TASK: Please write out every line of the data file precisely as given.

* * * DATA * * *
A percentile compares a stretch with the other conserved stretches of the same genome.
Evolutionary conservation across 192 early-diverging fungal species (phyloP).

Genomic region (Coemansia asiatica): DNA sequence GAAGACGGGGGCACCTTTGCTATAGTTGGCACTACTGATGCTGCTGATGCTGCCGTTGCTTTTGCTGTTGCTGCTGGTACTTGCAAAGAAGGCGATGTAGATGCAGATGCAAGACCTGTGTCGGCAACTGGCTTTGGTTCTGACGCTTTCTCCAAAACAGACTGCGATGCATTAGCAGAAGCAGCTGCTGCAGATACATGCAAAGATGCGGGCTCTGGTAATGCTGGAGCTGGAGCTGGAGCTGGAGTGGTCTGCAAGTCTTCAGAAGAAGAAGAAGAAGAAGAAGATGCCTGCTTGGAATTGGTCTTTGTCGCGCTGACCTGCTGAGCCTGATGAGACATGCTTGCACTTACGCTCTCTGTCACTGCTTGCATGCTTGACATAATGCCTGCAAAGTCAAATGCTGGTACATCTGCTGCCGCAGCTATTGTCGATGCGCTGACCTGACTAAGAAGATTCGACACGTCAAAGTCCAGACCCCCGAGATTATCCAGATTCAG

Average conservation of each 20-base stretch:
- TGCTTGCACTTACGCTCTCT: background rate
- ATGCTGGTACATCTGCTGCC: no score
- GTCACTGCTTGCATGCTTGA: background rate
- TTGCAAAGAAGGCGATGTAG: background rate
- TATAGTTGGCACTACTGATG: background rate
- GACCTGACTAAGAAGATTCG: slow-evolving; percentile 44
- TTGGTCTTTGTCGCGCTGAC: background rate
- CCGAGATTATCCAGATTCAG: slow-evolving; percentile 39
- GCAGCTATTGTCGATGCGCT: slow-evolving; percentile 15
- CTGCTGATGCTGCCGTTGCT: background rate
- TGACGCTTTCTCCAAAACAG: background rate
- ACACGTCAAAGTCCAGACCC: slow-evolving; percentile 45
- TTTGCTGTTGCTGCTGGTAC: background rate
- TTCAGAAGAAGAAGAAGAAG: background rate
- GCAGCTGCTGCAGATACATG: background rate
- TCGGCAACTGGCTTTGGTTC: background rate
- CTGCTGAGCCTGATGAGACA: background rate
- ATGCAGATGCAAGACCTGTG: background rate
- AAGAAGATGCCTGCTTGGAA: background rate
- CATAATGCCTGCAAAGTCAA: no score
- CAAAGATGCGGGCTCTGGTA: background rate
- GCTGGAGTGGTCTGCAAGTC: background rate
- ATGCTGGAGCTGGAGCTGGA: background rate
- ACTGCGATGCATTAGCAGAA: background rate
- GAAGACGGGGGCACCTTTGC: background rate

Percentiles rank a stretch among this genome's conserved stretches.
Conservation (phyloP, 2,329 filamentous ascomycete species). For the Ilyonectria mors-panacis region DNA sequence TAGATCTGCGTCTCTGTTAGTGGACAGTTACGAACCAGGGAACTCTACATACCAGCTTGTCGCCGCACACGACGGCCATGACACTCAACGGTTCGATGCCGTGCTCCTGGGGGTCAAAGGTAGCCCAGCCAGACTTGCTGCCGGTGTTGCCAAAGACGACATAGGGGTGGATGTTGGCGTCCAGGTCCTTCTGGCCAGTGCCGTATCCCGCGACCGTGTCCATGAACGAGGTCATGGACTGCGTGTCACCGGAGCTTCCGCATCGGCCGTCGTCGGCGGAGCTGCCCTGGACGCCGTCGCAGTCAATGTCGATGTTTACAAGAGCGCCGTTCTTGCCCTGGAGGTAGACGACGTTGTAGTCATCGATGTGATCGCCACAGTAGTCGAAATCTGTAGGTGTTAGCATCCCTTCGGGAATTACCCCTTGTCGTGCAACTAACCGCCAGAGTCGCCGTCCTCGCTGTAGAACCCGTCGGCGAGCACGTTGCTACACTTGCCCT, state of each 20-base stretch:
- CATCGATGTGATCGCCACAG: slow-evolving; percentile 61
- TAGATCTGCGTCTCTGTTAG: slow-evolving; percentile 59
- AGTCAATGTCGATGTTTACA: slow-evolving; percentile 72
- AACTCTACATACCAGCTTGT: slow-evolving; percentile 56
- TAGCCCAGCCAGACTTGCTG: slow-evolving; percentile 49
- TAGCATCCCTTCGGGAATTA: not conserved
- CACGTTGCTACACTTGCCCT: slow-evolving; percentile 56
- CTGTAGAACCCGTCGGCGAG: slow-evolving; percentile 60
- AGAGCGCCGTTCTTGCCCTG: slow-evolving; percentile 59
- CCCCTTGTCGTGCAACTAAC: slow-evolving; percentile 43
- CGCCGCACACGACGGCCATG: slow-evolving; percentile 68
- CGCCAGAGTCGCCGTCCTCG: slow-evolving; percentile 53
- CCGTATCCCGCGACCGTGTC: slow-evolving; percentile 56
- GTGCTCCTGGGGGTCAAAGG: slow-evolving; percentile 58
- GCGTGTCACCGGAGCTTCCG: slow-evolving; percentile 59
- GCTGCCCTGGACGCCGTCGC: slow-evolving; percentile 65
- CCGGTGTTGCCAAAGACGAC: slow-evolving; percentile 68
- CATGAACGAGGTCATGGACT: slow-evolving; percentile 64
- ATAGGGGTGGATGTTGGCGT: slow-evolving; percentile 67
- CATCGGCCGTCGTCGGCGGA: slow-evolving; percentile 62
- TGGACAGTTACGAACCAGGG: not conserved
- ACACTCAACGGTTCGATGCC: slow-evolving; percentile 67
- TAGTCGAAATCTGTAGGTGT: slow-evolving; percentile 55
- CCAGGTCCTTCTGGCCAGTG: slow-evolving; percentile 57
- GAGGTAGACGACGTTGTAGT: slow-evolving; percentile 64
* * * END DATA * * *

A percentile compares a stretch with the other conserved stretches of the same genome.
Evolutionary conservation across 192 early-diverging fungal species (phyloP).

Genomic region (Coemansia asiatica): DNA sequence GAAGACGGGGGCACCTTTGCTATAGTTGGCACTACTGATGCTGCTGATGCTGCCGTTGCTTTTGCTGTTGCTGCTGGTACTTGCAAAGAAGGCGATGTAGATGCAGATGCAAGACCTGTGTCGGCAACTGGCTTTGGTTCTGACGCTTTCTCCAAAACAGACTGCGATGCATTAGCAGAAGCAGCTGCTGCAGATACATGCAAAGATGCGGGCTCTGGTAATGCTGGAGCTGGAGCTGGAGCTGGAGTGGTCTGCAAGTCTTCAGAAGAAGAAGAAGAAGAAGAAGATGCCTGCTTGGAATTGGTCTTTGTCGCGCTGACCTGCTGAGCCTGATGAGACATGCTTGCACTTACGCTCTCTGTCACTGCTTGCATGCTTGACATAATGCCTGCAAAGTCAAATGCTGGTACATCTGCTGCCGCAGCTATTGTCGATGCGCTGACCTGACTAAGAAGATTCGACACGTCAAAGTCCAGACCCCCGAGATTATCCAGATTCAG

Average conservation of each 20-base stretch:
- TGCTTGCACTTACGCTCTCT: background rate
- ATGCTGGTACATCTGCTGCC: no score
- GTCACTGCTTGCATGCTTGA: background rate
- TTGCAAAGAAGGCGATGTAG: background rate
- TATAGTTGGCACTACTGATG: background rate
- GACCTGACTAAGAAGATTCG: slow-evolving; percentile 44
- TTGGTCTTTGTCGCGCTGAC: background rate
- CCGAGATTATCCAGATTCAG: slow-evolving; percentile 39
- GCAGCTATTGTCGATGCGCT: slow-evolving; percentile 15
- CTGCTGATGCTGCCGTTGCT: background rate
- TGACGCTTTCTCCAAAACAG: background rate
- ACACGTCAAAGTCCAGACCC: slow-evolving; percentile 45
- TTTGCTGTTGCTGCTGGTAC: background rate
- TTCAGAAGAAGAAGAAGAAG: background rate
- GCAGCTGCTGCAGATACATG: background rate
- TCGGCAACTGGCTTTGGTTC: background rate
- CTGCTGAGCCTGATGAGACA: background rate
- ATGCAGATGCAAGACCTGTG: background rate
- AAGAAGATGCCTGCTTGGAA: background rate
- CATAATGCCTGCAAAGTCAA: no score
- CAAAGATGCGGGCTCTGGTA: background rate
- GCTGGAGTGGTCTGCAAGTC: background rate
- ATGCTGGAGCTGGAGCTGGA: background rate
- ACTGCGATGCATTAGCAGAA: background rate
- GAAGACGGGGGCACCTTTGC: background rate

Percentiles rank a stretch among this genome's conserved stretches.
Conservation (phyloP, 2,329 filamentous ascomycete species). For the Ilyonectria mors-panacis region DNA sequence TAGATCTGCGTCTCTGTTAGTGGACAGTTACGAACCAGGGAACTCTACATACCAGCTTGTCGCCGCACACGACGGCCATGACACTCAACGGTTCGATGCCGTGCTCCTGGGGGTCAAAGGTAGCCCAGCCAGACTTGCTGCCGGTGTTGCCAAAGACGACATAGGGGTGGATGTTGGCGTCCAGGTCCTTCTGGCCAGTGCCGTATCCCGCGACCGTGTCCATGAACGAGGTCATGGACTGCGTGTCACCGGAGCTTCCGCATCGGCCGTCGTCGGCGGAGCTGCCCTGGACGCCGTCGCAGTCAATGTCGATGTTTACAAGAGCGCCGTTCTTGCCCTGGAGGTAGACGACGTTGTAGTCATCGATGTGATCGCCACAGTAGTCGAAATCTGTAGGTGTTAGCATCCCTTCGGGAATTACCCCTTGTCGTGCAACTAACCGCCAGAGTCGCCGTCCTCGCTGTAGAACCCGTCGGCGAGCACGTTGCTACACTTGCCCT, state of each 20-base stretch:
- CATCGATGTGATCGCCACAG: slow-evolving; percentile 61
- TAGATCTGCGTCTCTGTTAG: slow-evolving; percentile 59
- AGTCAATGTCGATGTTTACA: slow-evolving; percentile 72
- AACTCTACATACCAGCTTGT: slow-evolving; percentile 56
- TAGCCCAGCCAGACTTGCTG: slow-evolving; percentile 49
- TAGCATCCCTTCGGGAATTA: not conserved
- CACGTTGCTACACTTGCCCT: slow-evolving; percentile 56
- CTGTAGAACCCGTCGGCGAG: slow-evolving; percentile 60
- AGAGCGCCGTTCTTGCCCTG: slow-evolving; percentile 59
- CCCCTTGTCGTGCAACTAAC: slow-evolving; percentile 43
- CGCCGCACACGACGGCCATG: slow-evolving; percentile 68
- CGCCAGAGTCGCCGTCCTCG: slow-evolving; percentile 53
- CCGTATCCCGCGACCGTGTC: slow-evolving; percentile 56
- GTGCTCCTGGGGGTCAAAGG: slow-evolving; percentile 58
- GCGTGTCACCGGAGCTTCCG: slow-evolving; percentile 59
- GCTGCCCTGGACGCCGTCGC: slow-evolving; percentile 65
- CCGGTGTTGCCAAAGACGAC: slow-evolving; percentile 68
- CATGAACGAGGTCATGGACT: slow-evolving; percentile 64
- ATAGGGGTGGATGTTGGCGT: slow-evolving; percentile 67
- CATCGGCCGTCGTCGGCGGA: slow-evolving; percentile 62
- TGGACAGTTACGAACCAGGG: not conserved
- ACACTCAACGGTTCGATGCC: slow-evolving; percentile 67
- TAGTCGAAATCTGTAGGTGT: slow-evolving; percentile 55
- CCAGGTCCTTCTGGCCAGTG: slow-evolving; percentile 57
- GAGGTAGACGACGTTGTAGT: slow-evolving; percentile 64